· 3 min read · Features

Staying within the law on longer, fully-paid maternity leave and dealing with the cost implications


Last month, the European Parliament agreed proposals to amend the Pregnant Workers Directive, including an increase in the minimum period of maternity leave across the EU to 20 weeks on full pay. Currently the UK gives new mothers up to a full year off, six weeks of it paid at 90% of the mother's average pay, followed by 33 weeks on 125 per week Statutory Maternity Pay (SMP).

Many are predicting that longer, fully-paid maternity leave will drive private businesses away from employing young women. The EU news website reports that MEPs are being warned that the proposals will ‘turn the clock back to the 1920s for female employment’. So what can businesses do to ensure they stay within the law and at the same time deal with the cost implications?

The British Chambers of Commerce puts the UK cost at 47% of the total projected EU cost of £121.18 billion over 19 years. They comment that: ‘On the day that the chancellor announces £83 billion worth of cuts to Government spending, it is outrageous that the UK Exchequer could be saddled with a bill for nearly £3 billion.’ The Federation of Small Businesses (FSB) calculates the cost to small businesses at £7,140 for an employee on an average wage of £25,428. It argues: ‘Small businesses are known to be flexible employers and it is unfortunate that maternity and paternity leave is one of the biggest barriers for them when looking to take on staff. In the present economic climate, we should be making it easier for people to gain employment, not placing obstacles in their way.’

The employment relations minister, Edward Davey, said: "This is a substantial increase at a time when economies across the EU can least afford it. In addition to the cost, these proposals will be regressive as most of the additional money will go to the highest paid women."

The counter-arguments assert that a better work-life balance would help keep more women in work. Supporters of the proposals calculate that: In the UK, costs will be covered if just 0.04% more women are able to carry on working as a result of these provisions'. The National Childbirth Trust told the BBC that: ‘Women having a baby should have the ability to be able to choose to be at home for a period of time that's going to enable them to feed and build a relationship with their baby. We shouldn't be letting a temporary financial crisis drive our policy on supporting new mothers and the next generation.’

Much of this is rhetoric. The European Parliament’s proposals are a long way from becoming law and they are subject to negotiation with all member states and co-decision with the council of EU ministers. The UK and German governments are reported to be resisting them and a range of employers' groups will lobby strenuously in their support. It does seem likely that, by the time UK employers need to apply the new rights, the proposals will be watered down considerably It should not be forgotten that the European Commission had originally proposed to extend maternity leave to 18 weeks and to allow individual member states to decide the level of pay.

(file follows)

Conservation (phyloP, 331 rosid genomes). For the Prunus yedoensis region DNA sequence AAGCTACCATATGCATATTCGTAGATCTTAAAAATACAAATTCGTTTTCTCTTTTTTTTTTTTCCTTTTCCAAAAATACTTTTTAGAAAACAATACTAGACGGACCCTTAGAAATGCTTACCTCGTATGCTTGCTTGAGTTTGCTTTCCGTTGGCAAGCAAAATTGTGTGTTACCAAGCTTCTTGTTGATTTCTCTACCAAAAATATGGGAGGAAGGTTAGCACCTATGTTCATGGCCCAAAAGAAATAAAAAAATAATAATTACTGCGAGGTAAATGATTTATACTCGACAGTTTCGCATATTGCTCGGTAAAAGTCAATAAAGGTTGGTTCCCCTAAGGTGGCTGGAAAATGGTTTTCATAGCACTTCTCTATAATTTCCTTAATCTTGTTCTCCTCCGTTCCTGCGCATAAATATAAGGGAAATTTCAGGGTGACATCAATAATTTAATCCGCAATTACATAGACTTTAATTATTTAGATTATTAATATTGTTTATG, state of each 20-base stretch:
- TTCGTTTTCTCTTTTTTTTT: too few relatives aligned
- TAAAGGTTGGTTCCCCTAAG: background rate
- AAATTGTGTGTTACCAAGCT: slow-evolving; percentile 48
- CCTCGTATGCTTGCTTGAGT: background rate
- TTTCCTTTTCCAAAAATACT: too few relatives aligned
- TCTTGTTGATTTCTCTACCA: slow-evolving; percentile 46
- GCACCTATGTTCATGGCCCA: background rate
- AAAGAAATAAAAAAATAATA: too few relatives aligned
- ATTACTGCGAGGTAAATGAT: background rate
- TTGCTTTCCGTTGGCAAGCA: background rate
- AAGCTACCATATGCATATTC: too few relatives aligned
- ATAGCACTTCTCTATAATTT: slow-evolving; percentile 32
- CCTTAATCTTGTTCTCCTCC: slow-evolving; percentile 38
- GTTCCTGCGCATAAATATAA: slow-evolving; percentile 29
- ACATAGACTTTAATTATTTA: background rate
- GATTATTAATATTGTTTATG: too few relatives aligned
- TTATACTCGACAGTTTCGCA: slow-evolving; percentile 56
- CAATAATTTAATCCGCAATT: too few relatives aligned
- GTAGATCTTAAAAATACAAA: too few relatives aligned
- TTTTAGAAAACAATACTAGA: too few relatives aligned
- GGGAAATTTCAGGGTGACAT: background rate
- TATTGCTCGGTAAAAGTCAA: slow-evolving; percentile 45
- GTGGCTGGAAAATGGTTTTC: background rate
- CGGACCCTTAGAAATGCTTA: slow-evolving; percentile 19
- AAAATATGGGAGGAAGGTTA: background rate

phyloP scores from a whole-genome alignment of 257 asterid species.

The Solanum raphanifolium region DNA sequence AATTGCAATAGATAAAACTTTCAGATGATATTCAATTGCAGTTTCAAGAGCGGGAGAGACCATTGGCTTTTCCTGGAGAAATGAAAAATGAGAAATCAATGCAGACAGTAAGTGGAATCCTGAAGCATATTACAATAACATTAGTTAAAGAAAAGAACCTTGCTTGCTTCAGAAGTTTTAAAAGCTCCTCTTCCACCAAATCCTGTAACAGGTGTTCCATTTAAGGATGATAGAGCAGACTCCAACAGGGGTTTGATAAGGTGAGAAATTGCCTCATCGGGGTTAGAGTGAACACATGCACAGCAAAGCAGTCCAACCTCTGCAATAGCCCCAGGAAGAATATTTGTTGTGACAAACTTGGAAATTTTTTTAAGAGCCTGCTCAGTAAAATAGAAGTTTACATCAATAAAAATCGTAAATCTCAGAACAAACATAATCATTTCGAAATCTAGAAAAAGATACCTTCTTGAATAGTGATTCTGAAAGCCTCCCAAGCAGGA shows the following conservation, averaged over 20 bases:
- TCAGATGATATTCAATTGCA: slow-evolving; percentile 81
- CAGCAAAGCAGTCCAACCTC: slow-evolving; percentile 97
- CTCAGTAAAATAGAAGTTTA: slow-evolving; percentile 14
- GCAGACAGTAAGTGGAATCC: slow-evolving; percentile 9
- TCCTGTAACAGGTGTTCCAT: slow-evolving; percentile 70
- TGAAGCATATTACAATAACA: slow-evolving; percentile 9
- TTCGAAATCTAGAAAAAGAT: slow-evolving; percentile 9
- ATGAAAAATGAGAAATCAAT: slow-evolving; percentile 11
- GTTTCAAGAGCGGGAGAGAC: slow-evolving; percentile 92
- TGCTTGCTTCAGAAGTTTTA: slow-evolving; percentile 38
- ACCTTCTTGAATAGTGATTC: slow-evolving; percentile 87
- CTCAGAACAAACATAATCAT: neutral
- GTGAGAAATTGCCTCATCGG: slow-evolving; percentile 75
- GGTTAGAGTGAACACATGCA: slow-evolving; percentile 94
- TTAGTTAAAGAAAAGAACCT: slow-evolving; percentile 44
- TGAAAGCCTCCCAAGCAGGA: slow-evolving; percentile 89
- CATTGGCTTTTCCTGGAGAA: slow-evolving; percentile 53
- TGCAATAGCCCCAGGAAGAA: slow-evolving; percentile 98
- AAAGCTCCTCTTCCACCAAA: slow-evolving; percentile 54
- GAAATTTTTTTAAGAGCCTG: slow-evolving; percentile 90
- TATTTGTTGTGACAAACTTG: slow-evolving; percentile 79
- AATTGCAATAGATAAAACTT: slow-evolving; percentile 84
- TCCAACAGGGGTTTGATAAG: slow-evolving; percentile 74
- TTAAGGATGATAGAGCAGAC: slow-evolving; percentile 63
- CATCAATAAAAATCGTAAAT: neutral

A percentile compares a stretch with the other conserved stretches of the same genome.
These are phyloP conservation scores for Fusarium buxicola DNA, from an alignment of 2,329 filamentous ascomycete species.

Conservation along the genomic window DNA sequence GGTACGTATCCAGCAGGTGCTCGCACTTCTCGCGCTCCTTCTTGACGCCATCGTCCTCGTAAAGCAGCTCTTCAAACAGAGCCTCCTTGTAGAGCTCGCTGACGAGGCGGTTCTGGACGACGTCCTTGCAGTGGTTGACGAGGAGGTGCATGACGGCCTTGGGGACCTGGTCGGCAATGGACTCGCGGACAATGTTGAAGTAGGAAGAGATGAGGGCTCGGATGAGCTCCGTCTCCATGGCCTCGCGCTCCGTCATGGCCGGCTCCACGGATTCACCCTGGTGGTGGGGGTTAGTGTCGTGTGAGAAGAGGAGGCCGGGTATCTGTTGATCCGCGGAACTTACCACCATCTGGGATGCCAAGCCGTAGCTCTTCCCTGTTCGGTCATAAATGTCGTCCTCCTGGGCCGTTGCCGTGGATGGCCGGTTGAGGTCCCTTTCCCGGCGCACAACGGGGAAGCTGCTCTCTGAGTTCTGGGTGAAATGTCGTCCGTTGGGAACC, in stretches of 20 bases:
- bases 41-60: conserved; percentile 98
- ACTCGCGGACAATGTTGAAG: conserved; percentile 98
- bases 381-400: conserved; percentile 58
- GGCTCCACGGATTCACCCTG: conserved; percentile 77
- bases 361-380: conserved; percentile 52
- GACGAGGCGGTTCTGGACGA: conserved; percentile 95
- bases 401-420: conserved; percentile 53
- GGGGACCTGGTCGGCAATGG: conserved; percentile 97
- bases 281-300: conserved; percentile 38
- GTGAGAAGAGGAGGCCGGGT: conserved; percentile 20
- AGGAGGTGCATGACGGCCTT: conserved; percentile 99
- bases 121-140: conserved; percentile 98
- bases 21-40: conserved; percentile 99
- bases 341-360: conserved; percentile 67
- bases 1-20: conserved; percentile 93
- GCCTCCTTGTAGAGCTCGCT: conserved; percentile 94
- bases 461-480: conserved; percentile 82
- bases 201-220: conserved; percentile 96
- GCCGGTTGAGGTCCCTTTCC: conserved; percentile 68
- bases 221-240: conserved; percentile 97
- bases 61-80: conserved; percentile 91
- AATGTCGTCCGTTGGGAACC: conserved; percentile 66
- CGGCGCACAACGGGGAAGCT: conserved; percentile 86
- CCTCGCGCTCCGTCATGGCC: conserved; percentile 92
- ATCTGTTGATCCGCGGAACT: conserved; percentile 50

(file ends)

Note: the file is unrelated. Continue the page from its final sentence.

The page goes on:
The key issue for the UK will be 'who is going to pay for the increase’? The Government will have to decide whether the current rules allowing employers to recover a large part of SMP will apply to any increased maternity pay and, if not, how the cost should be split between taxpayer and employer.

This does not mean that UK employers should do nothing beyond joining the debate – everyone is currently updating equal opportunities policies in response to the Equality Act. It is worth remembering that much of discrimination risk management comes from good communication, procedures and training. This applies acutely to maternity leave, restructuring during maternity and increasingly during the recruitment process, which is already more prescribed under the Equality Act.

William Granger is partner in the Employment team at law firm Speechly Bircham

The EU proposed changes to maternity rights by comparison to the current UK position:

  • The six weeks maternity pay at 90% of average pay and 33 weeks at the flat rate of £125 a week SMP (55% higher than sick pay) in the UK increases to 20 weeks' full pay. 
  • The two weeks' compulsory leave after the birth in the UK will to six weeks. This also adds four weeks to those bonuses that can be reduced pro rate for maternity leave (ie those bonuses that are retroactive pay for work done, such as a performance bonus)
  • A new ‘ban’ on the dismissal of pregnant workers until six months after the end of their maternity leave.
  • The two weeks’ paternity leave paid at the rate of SPP will be increased by up to a further 26 weeks for fathers of children due on or after 3 April 2011 with full pay for the first two weeks.
  • Obligations to perform night work or overtime will be removed for: all pregnant workers during the last 10 weeks of pregnancy; pregnant workers with health problems during the remainder of the pregnancy; and breastfeeding mothers during the entire period of breastfeeding.